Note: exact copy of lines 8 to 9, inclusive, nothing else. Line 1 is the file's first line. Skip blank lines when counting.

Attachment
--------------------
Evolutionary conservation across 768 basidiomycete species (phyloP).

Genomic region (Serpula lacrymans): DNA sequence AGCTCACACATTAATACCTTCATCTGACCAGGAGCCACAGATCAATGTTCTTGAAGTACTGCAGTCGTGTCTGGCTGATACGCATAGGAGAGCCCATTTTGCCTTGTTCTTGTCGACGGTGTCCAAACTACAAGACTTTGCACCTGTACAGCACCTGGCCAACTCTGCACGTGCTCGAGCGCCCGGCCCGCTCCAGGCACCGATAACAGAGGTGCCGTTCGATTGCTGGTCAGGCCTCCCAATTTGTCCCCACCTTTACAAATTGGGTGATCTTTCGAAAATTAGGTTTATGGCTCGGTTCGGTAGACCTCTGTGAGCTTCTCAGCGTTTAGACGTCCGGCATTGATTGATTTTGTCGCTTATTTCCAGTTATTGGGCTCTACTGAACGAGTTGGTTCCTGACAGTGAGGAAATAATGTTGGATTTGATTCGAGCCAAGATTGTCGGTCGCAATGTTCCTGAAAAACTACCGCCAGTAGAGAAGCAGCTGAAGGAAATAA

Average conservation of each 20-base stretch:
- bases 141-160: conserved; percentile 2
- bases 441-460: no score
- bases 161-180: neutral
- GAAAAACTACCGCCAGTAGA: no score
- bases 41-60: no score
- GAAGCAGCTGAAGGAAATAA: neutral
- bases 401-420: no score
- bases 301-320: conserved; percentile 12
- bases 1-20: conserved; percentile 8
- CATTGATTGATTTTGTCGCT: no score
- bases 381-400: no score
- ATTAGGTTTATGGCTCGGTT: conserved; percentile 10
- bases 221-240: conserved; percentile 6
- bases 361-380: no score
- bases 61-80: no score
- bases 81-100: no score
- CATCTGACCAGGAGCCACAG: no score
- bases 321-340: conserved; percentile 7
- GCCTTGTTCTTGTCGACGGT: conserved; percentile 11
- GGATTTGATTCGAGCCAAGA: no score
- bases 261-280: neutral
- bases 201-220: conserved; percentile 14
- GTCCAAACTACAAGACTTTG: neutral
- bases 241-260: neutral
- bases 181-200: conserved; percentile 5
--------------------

- bases 41-60: no score
- GAAGCAGCTGAAGGAAATAA: neutral